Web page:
Catherine's tragedy is our universal susceptibility to the superficial: the chasm between the qualities that our reflective sensibilities recognize as good and admirable, and those that possess us with passionate longing for another. As Catherine resignedly observes (in connection with her father's frigidity): "we can't govern our affections" (p. 141). Thus, evil can seduce us, and virtue leave us cold. When this is the driving element in a tragic tale, a reader's search for the enlightened perspective is vain. There is no improving lesson; there will be no progress; and reiterations of the tragic pattern will never cease.
This addition to a well-known story by Sophocles makes the resultant dramatic irony extremely effective. His evident flaws of character make it plausible that he could have unknowingly killed his father and married his mother. He is human but at the start of the play his excessive pride, impetuousness and efficiency, all human failings, seem to obscure and divert his search for the truth. Furthermore, he is arrogant and conceited, particularly concerning his personal successes: "Oedipus: Why, when the monster with her song was here, spak'st thou no word our countrymen to help? And yet the riddle lay above the ken...and called for prophets skill...but then I came...and slew her."
Along the way he cannot control his temper and this personality flaw leads him to his our destruction. Blinded by ignorance and pride drives him to accuse Creon of trying to overthrow him. Sophocles use the blindness of Tiresias to point out the great power behind wisdom and understand through Oedipus situation. He sends the message that wisdom, knowledge are important aspects of life one should have because without them we are we will forced down a path of suffering and destruction. Humans have power when they have knowledge and insight but that power is liable to error because in reality we are all flawed with blindness to the truth and our own destruction can be an inner force that eats us out until we are forced to face the truth.
Trefousse, Hans L. Andrew Johnson: A Biography. New York: Norton, 1989. Print.
This praise for saving the country only serves to inflate Oedipus's ego, which the author displays as he writes: That riddle was not for anyone w... ... middle of paper ... ...evenge his foul murder and most unnatural murder." The spirit goes on to reveal how Claudius murdered him and asks Hamlet to retaliate. This divine intervention forces Hamlet to do what his father bids. If it were not for this action made by the ghost of his father, his fortune would be different. In Oedipus the King and Hamlet, the protagonists are victims of unmanageable forces in their environments.
Consequently, Oedipus fails, and is met with the horrific events that he was so determined to escape from. The first oracle in Oedipus the King is heard at the Oracle at Delphi, where Creon comes back to the land of Thebes with a solution to the people’s concerns. Specifically, Creon informs his king, Oedipus, that the only way to stop the plague is by finding and punishing the murderer of the late, King Laius. Oedipus initially treats this oracle with excessive curiosity and begins to interrogate Creon about the death of their late king. When Oedipus is met with answers, he vows that he will find the murderer.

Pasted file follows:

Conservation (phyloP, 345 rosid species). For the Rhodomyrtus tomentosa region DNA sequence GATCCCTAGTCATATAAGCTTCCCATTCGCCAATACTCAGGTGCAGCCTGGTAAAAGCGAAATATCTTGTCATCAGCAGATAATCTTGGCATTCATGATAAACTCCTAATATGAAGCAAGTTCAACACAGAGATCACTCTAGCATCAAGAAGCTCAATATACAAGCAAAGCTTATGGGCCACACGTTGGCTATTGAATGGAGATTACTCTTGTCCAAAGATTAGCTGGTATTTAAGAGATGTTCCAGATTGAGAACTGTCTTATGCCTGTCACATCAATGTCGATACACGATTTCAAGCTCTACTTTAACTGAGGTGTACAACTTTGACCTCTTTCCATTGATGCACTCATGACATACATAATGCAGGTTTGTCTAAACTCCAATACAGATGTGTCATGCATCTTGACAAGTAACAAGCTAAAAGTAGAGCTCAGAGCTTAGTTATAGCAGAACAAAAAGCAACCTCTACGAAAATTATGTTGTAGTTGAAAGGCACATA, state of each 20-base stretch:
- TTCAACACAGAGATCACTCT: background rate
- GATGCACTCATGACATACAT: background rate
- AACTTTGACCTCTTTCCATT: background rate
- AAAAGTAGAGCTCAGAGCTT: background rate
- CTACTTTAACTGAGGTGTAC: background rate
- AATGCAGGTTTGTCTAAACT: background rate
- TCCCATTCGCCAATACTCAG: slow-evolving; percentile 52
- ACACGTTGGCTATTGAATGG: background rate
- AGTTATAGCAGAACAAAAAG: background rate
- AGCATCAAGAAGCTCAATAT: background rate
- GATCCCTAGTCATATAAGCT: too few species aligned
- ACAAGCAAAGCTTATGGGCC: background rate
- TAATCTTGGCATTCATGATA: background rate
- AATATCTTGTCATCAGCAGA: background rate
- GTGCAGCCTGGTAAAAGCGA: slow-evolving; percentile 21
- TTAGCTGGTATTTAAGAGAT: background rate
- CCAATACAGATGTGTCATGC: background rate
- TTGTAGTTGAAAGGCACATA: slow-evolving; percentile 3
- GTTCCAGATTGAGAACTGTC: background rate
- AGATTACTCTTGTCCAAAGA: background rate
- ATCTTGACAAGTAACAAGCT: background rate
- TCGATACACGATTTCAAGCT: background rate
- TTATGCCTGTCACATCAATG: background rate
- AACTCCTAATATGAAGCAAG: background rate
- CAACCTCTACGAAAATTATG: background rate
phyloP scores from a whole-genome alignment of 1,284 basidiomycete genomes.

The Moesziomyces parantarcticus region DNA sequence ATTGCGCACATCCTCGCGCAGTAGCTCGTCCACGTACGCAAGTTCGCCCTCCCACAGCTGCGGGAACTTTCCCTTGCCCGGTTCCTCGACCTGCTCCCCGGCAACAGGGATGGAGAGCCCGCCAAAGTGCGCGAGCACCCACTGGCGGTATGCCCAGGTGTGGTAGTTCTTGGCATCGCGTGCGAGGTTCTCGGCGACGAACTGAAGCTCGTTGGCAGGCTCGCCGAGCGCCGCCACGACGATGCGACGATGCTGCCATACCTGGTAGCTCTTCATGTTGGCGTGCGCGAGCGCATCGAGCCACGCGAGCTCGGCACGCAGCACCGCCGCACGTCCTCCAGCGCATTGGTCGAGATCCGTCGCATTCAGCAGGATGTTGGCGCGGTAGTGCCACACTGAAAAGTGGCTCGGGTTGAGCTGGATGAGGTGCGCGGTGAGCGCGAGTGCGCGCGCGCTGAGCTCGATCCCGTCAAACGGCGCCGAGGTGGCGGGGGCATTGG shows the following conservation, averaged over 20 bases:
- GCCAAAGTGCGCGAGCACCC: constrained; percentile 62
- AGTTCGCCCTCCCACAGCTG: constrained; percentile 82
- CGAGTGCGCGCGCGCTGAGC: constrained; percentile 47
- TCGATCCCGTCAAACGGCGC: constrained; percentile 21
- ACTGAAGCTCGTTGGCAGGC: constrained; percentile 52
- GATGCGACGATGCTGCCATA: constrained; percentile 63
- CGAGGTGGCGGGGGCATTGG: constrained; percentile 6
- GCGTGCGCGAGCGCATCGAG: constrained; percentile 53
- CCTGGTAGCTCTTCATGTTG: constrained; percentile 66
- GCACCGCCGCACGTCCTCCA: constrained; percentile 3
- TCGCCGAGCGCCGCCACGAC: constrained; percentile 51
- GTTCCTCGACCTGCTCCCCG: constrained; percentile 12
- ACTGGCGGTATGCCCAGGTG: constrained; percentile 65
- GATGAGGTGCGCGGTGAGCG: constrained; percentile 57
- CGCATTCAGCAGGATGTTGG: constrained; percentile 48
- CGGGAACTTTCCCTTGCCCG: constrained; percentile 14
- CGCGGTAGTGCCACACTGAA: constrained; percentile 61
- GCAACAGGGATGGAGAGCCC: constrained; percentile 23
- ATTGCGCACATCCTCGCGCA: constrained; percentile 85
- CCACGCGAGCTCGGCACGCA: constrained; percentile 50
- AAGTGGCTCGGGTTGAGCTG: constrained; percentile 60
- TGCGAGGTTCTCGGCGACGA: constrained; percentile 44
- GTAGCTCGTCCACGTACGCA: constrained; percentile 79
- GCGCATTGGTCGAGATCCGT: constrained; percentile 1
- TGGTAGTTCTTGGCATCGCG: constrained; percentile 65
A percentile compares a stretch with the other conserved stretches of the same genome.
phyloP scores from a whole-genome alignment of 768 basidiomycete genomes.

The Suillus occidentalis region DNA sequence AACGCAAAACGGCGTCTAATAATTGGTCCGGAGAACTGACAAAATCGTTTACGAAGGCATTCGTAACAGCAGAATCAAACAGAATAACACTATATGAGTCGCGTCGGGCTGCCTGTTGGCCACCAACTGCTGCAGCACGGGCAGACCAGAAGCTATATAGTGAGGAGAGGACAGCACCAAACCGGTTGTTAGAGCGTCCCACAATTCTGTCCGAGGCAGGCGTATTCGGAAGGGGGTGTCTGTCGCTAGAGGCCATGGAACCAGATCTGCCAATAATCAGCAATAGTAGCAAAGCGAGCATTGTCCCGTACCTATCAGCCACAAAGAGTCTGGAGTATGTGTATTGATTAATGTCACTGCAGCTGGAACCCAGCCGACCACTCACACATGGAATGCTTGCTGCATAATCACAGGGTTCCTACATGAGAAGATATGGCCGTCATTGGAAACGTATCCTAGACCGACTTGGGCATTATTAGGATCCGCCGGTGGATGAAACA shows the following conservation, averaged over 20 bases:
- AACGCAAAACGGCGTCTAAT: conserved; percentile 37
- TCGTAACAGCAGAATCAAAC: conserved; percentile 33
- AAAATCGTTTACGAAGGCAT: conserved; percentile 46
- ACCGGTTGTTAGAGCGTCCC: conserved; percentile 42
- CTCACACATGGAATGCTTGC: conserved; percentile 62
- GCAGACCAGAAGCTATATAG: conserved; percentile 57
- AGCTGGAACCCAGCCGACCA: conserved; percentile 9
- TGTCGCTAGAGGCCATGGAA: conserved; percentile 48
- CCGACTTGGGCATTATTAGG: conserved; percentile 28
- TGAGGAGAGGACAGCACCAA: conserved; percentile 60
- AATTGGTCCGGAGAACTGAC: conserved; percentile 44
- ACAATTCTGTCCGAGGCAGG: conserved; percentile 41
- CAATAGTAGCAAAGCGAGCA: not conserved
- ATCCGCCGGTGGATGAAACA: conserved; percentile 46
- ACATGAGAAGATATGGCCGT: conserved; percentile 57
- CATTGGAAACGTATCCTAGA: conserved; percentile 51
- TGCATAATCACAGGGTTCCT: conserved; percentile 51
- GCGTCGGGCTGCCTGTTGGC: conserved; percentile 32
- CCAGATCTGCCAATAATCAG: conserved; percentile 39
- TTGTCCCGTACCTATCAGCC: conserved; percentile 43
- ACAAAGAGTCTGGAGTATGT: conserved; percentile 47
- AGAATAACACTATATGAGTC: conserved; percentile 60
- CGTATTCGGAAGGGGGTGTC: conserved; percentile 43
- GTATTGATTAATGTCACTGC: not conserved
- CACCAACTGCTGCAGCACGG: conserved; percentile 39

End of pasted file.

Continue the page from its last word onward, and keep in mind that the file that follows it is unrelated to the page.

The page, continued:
Thus, we can conclude that the power of “seeing the truth” deviates greatly from the power of sight in reality and can lead to an expedited fate or a detrimental occurrence. Throughout Oedipus’ quest to disprove prophecy and discover the truth about his life, his incredible hubris causes his reaction to his final discovery to be one that flaws his nobility. Upon realizing the truth, Oedipus gouges out his own eyes in attempt to become superior because he is amazed at the fact that a Tiresias, a blind prophet who he has just recently insulted because of his inability to physically see, was able to project Oedipus’ fate and outsmart the ever so noble and ever perfect Oedipus (which is how he invasions himself.) Oedipus’ desire to be the best at everything overwhelms him as he gouges out his own eyes to make himself even more superior, because his false perceptions about the true powers of blindness and sight has led him to believe that being blind makes you superior: “I did it all myself! What good were eyes to me?
Marlow saw Kurtz's death as "...a moment of triumph for the wildernes, an invading and vengeful rush, it seemed to me, I would have to keep back alone for the salvation of another soul"(Longman p. 2243). Now the lie is not only justified but honorable. Marlow's more noble self - his spiritually attuned nature - tells us early on that, "You know I hate, detest and can't bear a lie, not because I am straighter than the rest of us, but simply because it appalls me. There is a taint of death, a flavour of mortality in lies - which is exactly what I hate and detest in the world - what I want to forget." (Longman p. 2210).
This further reinforces their false truths, their blind faith toward Oedipus. Eventually this haze of false truths clears, and they see reality. Even when they are confronted with the truth, they follow Oedipus. When Oedipus is pondering whether or not he could have killed King Laius, they encourage Oedipus. “But wait until you’ve heard the witness speak.